Syrian Refugees Struggle in Jordanian Camps
October 25, 2012
by Setareh Sieg
Jordan is bearing a huge burden of refugees as the crisis escalates in neighboring Syria. More than 38,000 Syrian refugees have taken shelter in the United Nations-run Zaatari camp in northern Jordan. Many are suffering from a lack of water and proper sanitary conditions and from frequent desert sand storms.
Up until August of this year, Ahmad was a colonel in the Syrian Army. But when his village in Daraa was attacked by the Syrian air force, he decided to cross the border into Jordan with his wife and five children to the Zaatari Refugee Camp.
He has since joined the Free Syrian Army...Ahmad blames Iran, Iraqi Prime Minister Nouri al-Maliki and Hezbollah for the regime's survival.
"Iran, Iraq and Hezbollah are helping Assad. Most of the weapons that the Syrian army has are Iranian weapons and the trainers are Iranian Republican," Ahmad said.
The Pentagon has raised concerns about the growing presence of Iran in Syria saying it is training a militia to help the regime battle the rebels.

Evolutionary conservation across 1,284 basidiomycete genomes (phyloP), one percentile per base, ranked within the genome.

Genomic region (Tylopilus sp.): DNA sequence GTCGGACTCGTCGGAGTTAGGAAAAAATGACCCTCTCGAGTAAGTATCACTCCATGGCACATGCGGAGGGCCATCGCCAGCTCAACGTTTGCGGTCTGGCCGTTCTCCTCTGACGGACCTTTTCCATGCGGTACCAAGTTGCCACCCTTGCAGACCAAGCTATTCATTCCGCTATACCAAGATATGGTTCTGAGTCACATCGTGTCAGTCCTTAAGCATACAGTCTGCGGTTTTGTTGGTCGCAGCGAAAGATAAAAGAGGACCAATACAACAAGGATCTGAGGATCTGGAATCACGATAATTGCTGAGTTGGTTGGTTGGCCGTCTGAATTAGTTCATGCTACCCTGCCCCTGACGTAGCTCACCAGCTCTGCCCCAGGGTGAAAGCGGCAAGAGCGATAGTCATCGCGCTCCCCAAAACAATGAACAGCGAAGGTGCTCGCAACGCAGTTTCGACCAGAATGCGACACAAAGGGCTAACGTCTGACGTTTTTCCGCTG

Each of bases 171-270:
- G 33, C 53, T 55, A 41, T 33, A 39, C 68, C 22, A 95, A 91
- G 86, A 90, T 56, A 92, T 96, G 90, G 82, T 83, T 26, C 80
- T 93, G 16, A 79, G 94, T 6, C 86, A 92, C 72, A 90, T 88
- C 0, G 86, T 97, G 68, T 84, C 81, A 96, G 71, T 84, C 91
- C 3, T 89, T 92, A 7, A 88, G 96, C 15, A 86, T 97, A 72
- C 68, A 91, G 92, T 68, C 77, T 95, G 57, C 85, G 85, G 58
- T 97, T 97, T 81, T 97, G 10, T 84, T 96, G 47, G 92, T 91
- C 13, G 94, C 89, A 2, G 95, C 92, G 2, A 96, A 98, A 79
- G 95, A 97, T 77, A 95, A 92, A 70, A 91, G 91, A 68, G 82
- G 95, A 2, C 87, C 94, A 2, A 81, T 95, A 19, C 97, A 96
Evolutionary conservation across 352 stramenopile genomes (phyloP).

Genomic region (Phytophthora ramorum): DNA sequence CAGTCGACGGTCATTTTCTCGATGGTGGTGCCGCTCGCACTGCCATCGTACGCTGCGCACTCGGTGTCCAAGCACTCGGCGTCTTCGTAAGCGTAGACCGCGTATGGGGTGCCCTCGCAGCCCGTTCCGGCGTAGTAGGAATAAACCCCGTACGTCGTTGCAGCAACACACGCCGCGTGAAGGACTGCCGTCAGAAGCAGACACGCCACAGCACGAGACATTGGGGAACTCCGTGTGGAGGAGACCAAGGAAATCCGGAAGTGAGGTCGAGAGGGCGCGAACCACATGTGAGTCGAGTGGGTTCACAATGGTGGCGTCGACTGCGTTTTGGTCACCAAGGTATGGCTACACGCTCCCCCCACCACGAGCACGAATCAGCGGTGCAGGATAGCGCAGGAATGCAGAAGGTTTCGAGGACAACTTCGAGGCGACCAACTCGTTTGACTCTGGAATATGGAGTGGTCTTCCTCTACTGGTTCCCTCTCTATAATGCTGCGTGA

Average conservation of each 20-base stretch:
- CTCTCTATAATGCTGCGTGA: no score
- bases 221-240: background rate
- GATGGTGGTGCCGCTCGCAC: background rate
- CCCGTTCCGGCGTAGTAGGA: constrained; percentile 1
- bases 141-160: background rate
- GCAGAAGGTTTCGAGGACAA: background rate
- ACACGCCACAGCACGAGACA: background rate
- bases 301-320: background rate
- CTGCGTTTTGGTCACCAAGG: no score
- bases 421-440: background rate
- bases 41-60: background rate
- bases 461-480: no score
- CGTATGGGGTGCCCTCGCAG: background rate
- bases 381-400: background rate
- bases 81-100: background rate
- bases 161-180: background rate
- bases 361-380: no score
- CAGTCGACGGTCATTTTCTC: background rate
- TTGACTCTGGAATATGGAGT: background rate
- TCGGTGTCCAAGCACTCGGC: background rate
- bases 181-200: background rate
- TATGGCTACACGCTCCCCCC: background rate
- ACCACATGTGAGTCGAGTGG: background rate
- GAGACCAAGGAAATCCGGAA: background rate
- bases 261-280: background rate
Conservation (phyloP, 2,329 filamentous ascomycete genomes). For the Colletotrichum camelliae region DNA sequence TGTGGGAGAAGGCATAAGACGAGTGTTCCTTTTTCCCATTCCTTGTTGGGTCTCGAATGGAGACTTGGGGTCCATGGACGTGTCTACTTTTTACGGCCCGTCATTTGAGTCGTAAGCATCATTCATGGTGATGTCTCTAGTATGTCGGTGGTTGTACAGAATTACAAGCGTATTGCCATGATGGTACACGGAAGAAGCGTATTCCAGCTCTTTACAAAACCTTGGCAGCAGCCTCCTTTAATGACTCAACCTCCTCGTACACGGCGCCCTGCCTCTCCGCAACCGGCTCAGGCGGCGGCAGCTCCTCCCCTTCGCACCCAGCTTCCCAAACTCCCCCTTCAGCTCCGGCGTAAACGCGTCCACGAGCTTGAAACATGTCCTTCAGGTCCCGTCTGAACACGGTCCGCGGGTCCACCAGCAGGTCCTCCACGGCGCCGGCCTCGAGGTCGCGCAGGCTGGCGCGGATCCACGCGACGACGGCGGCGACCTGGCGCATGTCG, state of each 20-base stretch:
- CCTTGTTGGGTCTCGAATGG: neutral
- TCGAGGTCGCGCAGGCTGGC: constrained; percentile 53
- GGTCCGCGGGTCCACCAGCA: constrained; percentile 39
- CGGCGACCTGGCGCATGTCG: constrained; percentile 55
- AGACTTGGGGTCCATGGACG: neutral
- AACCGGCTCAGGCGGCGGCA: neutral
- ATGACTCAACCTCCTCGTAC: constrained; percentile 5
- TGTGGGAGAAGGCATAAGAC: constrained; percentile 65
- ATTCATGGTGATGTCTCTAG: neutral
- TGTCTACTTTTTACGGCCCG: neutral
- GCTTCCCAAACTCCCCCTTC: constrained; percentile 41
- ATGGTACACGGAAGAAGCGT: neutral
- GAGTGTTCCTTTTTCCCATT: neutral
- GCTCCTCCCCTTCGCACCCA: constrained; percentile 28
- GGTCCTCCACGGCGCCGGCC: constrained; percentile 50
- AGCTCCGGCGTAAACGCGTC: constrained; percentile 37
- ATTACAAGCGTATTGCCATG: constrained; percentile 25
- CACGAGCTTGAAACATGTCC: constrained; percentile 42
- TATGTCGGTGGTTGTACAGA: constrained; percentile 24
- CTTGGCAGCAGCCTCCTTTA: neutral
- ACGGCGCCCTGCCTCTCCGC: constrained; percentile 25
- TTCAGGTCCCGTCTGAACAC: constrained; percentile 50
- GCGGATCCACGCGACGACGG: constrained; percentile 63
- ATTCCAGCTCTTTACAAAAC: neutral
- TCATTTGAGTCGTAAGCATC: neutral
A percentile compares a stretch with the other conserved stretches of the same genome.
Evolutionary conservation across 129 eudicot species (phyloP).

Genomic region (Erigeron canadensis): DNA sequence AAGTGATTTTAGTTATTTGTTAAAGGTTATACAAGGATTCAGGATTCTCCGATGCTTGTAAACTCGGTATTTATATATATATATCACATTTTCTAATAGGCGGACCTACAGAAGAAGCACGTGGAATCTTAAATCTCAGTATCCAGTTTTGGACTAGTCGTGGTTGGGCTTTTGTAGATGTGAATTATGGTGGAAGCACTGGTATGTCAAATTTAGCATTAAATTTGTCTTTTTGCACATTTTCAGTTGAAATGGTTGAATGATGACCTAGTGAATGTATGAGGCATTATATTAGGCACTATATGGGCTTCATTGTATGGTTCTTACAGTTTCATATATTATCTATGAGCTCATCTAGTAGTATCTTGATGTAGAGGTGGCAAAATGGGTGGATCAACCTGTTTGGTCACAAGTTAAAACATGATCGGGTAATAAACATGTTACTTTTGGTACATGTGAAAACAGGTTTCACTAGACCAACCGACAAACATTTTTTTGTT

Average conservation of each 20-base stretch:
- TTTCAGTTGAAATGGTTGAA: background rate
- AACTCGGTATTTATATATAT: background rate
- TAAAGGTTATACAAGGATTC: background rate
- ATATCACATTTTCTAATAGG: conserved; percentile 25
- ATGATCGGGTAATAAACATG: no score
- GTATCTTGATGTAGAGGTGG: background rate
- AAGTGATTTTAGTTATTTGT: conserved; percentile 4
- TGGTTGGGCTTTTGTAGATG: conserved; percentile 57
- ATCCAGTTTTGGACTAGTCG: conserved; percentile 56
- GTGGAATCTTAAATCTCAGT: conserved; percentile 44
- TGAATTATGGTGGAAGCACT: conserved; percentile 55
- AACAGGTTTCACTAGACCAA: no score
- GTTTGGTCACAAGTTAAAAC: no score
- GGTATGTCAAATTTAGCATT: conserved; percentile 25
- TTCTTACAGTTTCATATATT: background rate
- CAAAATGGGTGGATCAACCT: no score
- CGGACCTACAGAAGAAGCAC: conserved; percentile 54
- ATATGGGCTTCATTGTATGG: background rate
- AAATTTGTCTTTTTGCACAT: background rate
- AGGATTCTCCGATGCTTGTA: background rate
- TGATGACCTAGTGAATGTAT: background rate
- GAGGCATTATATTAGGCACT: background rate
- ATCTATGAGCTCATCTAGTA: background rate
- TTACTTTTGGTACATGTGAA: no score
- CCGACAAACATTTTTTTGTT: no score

At the camp's French-run medical clinic, one man, who would not give his name, said he was shot by a sniper in Damascus and had his leg amputated. "I saw my cousin die. I saw a lot of people die. It's very bad. I want the President to go," he said.
Other refugees describe scenes of slaughtered civilians and executed rebel fighters.
Karen Whiting of the United Nations High Commission for Refugees says close to 500 refugees arrive at the camp every night.
“Right now we are getting ready to provide for the winter which means getting more of these prefab houses you see right here. And for those people who do not get a house we will provide winterized tents," Whiting said.
Hundreds of thousands of Syrians have also sought refuge across the country's borders with Turkey, Lebanon and Iraq.
With Iran's support for Bashar al-Assad - and Saudi Arabia and other Sunni countries such as Qatar backing the opposition, some fear that Syria could become the scene of a long civil war between Sunnis and Shi'ites that would destabilize the region.
For refugees like Ahmad, a resolution leading to victory can come from any quarter.
"Even if the action comes from Israel, we would accept it to get rid of Bashar. Israel even in its fight with Gaza did not kill as much as Bashar killed. Since the day of Israeli occupation they did not kill as much as Bashar has killed,” Ahmad said.
The Assad government says it is trying to protect the Syrian people from the rebels whom it characterizes as terrorists.
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